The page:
The Cruelty of Waking Up

We were walking, you and I. UL was there, too. He was a little ahead, and you were in the middle, and I was behind you. We were in a wide square (my elementary school’s quadrangle, in fact), not a narrow sidewalk, but there we were, not walking side by side.

You were asking me questions, and I was answering them.

After I answered one question, you turned around to face me. You kissed me on the cheek. I was so surprised, I didn’t move. Then you faced forward again, and we all continued walking.

You did it a few times, kissed me on the cheek after I answered a question. The kisses were slowly approaching my lips.

I don’t remember your questions now, except for the last one. “We’re not just friends, are we?” And you kissed me before I could answer, still on the cheek, but the edge of your lips just about touched the edge of mine. My response was to shift my head, in a leap of faith across three centimetres, to kiss you properly.

I woke up then. It was cruel.

I decided to go back to sleep, in an attempt to return to the dream. I can do that, y’know. I always wonder if other people can do it, too. Sometimes, if I’m awake for only a second, my dream can pick up right where it left off. But this time, I didn’t close my eyes right away. I wanted to linger in the false memory of you.

When I finally slept and the dream resumed, it was already the end of the day in the dream, and somehow we hadn’t seen or talked to each other since I kissed you back. I wanted to text you, “Good night. I love you.” But my fingers couldn’t type the second sentence.

Still in the dream, the following day came, and I was in school but you weren’t. I missed you terribly.

Then I woke up again.

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I had a dream

that there were tornadoes and I could see them from inside my house and I was holding on to pipes, and the house’s roof was gone, and then the tornadoes were gone and there was a big concert at the town square, but then the town square turned into my school, and KE was there and Ish was there and Joey was there and Joey’s sister was there and Coney was there and Gino was there, and other people from high school and college were there, and the Beatles were playing, and Ringo had me carry one of his drums when the band was setting up, and then everyone was dancing, and then there were games, and everyone was running around and winning challenges, and then everyone ran into one building, except for Ish who turned back, which was smart because there were zombies in the building, and then everyone became a zombie except Ish.

Lullaby

I see the same thing whether I open or close my eyes — black. Occasionally there’s a bit of grey, which gives the black an impression of depth that I can’t understand, as if there’s simultaneously a black wall right in front of me and one so far away, but I can’t touch either of them, and I can’t run towards them because there’s nothing, no walls, just black.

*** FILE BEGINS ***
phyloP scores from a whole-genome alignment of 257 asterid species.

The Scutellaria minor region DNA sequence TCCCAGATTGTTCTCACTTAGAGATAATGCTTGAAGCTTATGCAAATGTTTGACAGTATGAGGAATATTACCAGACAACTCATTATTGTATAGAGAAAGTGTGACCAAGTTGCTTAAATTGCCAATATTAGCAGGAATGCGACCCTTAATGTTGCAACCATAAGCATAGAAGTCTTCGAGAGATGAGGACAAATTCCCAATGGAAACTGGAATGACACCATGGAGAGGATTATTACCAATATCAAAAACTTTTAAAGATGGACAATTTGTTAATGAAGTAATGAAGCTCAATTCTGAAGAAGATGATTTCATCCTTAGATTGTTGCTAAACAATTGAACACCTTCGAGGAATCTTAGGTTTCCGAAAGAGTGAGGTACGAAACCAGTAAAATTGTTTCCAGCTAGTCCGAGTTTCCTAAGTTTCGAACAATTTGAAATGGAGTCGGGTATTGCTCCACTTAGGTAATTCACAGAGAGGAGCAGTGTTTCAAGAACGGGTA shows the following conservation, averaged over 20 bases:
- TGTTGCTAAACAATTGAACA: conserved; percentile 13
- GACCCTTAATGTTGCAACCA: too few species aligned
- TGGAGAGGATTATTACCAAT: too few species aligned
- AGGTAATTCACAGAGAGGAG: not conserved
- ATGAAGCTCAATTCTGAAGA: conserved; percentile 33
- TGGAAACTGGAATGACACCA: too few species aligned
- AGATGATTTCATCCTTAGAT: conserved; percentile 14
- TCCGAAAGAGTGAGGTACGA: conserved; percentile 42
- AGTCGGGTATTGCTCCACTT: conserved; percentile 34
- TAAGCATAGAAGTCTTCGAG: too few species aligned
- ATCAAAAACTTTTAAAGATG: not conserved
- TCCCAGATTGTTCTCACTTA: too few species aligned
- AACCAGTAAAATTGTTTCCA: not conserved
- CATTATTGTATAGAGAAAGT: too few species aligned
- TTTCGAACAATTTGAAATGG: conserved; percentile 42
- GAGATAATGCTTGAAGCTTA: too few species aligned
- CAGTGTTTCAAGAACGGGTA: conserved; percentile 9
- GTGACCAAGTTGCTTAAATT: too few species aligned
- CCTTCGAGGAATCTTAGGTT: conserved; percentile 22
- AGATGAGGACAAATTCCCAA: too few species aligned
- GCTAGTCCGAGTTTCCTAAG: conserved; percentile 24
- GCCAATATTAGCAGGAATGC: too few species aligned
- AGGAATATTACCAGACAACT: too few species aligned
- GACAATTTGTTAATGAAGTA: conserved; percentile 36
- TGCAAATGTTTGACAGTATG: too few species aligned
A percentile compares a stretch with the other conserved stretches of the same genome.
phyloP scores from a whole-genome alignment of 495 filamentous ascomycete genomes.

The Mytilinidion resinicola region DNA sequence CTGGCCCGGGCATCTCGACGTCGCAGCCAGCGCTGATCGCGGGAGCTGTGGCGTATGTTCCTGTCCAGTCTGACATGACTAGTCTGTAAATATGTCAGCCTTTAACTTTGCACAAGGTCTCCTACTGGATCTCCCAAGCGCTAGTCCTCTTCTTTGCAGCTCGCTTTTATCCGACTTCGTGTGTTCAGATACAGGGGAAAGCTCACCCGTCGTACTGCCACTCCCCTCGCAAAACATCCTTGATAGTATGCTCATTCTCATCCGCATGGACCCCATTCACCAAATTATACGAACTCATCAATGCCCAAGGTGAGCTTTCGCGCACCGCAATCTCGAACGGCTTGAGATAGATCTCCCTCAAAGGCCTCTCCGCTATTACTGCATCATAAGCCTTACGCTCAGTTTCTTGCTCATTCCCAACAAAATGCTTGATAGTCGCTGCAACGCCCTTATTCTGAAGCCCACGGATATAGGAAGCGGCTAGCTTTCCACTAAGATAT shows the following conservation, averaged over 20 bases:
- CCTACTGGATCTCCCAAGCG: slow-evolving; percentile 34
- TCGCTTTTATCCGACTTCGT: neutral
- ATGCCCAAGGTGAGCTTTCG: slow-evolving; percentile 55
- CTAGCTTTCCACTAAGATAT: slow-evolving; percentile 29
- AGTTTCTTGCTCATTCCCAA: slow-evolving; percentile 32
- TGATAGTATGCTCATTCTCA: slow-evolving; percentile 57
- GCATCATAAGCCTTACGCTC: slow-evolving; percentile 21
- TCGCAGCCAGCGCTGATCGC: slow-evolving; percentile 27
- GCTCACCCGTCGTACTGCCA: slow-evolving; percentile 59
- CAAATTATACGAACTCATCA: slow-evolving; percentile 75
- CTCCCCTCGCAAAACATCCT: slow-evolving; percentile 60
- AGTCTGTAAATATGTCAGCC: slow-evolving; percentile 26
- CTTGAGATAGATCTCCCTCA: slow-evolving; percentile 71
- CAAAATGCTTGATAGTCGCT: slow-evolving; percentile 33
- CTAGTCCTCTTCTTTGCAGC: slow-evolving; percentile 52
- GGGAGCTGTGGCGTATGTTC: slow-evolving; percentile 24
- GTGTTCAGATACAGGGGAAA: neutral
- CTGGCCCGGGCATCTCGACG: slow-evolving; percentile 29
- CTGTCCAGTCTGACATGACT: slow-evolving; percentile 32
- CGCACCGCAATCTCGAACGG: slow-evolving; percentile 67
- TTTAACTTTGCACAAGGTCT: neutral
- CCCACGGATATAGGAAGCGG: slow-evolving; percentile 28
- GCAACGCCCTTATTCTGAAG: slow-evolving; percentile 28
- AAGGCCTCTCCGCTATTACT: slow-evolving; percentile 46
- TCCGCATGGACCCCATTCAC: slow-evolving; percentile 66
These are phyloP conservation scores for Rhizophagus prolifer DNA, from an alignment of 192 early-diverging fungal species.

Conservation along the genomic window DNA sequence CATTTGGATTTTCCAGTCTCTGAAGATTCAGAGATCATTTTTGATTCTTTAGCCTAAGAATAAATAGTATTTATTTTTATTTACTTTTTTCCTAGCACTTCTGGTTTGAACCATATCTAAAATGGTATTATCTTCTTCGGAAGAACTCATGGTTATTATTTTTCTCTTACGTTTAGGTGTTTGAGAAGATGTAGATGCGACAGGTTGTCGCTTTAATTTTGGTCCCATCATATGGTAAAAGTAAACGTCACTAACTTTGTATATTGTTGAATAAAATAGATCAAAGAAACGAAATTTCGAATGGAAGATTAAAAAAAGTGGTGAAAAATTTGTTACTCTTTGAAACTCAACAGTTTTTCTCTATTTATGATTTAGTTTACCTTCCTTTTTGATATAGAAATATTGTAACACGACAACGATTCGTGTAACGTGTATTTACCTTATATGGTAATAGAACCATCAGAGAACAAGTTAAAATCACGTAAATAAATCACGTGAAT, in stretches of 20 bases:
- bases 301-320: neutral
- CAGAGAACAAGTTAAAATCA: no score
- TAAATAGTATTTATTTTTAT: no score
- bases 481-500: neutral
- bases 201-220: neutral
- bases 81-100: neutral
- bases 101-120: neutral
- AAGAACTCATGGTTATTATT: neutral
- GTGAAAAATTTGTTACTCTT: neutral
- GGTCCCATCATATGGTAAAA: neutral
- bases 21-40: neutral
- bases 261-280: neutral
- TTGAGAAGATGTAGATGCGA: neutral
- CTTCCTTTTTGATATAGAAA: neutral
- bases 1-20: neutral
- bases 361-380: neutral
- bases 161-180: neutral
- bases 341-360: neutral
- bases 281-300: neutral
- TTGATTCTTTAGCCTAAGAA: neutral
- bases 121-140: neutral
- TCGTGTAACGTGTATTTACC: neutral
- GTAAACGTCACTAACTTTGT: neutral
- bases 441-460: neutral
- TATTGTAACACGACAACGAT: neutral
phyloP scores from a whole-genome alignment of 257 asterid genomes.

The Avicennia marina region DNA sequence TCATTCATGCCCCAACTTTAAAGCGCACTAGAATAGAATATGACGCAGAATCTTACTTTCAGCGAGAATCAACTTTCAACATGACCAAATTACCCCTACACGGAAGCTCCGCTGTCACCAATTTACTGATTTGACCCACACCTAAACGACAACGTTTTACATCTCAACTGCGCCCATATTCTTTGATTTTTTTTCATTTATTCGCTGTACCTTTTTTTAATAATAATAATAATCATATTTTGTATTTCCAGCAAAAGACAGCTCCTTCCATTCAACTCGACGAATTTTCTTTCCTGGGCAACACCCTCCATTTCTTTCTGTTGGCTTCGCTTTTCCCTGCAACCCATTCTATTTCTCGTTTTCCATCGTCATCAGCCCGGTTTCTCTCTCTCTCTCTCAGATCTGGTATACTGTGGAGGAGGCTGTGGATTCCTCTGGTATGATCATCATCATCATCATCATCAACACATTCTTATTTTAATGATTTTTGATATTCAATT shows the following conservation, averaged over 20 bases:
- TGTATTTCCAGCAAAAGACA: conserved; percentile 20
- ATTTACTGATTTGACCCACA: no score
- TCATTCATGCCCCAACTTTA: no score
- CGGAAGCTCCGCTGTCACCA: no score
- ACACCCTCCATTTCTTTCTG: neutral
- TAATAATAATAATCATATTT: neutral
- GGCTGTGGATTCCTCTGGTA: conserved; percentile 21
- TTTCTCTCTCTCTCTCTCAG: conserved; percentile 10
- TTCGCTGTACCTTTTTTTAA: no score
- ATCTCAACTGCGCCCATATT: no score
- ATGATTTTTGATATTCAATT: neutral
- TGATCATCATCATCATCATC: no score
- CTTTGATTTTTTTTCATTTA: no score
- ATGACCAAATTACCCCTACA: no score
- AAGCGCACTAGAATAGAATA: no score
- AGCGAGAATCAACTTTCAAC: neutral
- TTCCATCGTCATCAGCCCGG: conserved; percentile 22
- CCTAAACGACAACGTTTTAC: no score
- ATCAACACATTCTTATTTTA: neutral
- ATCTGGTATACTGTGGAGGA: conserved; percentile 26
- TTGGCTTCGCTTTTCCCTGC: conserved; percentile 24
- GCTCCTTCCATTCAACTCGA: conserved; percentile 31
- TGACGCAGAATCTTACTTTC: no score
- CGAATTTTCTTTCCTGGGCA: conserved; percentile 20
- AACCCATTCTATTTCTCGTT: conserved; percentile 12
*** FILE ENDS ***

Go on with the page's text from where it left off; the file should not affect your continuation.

I’m kneeling on dry earth, and my hands are dropped to my sides and I can’t move them. I don’t feel any restraints but–

“Resist the urge to reach out.”

My phone lights up on the floor in front of me. I can’t move, I can’t get to it. Two seconds after the light startles me, I wonder: What was that voice?

“I’m your fortress, your depressurization chamber. I’m holding you here to protect you.”

“You don’t seem very comforting.”

“I didn’t say comfort, I said protect.”

I sit back on my heels. I feel tired. “Can I please keep them?”

“No.”

“But they love me.”

“Do I need to remind you of what happened the last time someone loved you?”

“No.”

“They said they’d see you through. They thought they could. You thought they could.”

“I remember.”

“And then it all became too much.”

“I remember.”

“And they walked away. And you felt so hurt that there was a constant tightening in your chest. And then you felt hollow.”

“Stop.”

“Shh, I’ve got you.”

I relax.

“I’m telling you, resist the urge to go to them. Come, lie down.”

And the dry earth is suddenly a carpeted floor, and I can move my hands again, but all I do is lie down and fold myself into fetal position. It is cold, but I trust my fortress to slowly warm the air around me. It’s never a quick process; it’s like turning on a rusty heater. There is never any immediate relief. I get that elsewhere.

“Don’t even think about it.”

“What?”

“You’re not going to shut me off by implementing one of your insane tactics for achieving immediate relief. What do you call it these days, mind blanking?”

“Fine.”

“Let me distract you. Think of the city. It’s beautiful, isn’t it? Remember when you’d leave your apartment at night just to walk around downtown? Catch a movie by yourself? Cross the bridge on foot? The mountains are beautiful, the waters are beautiful.”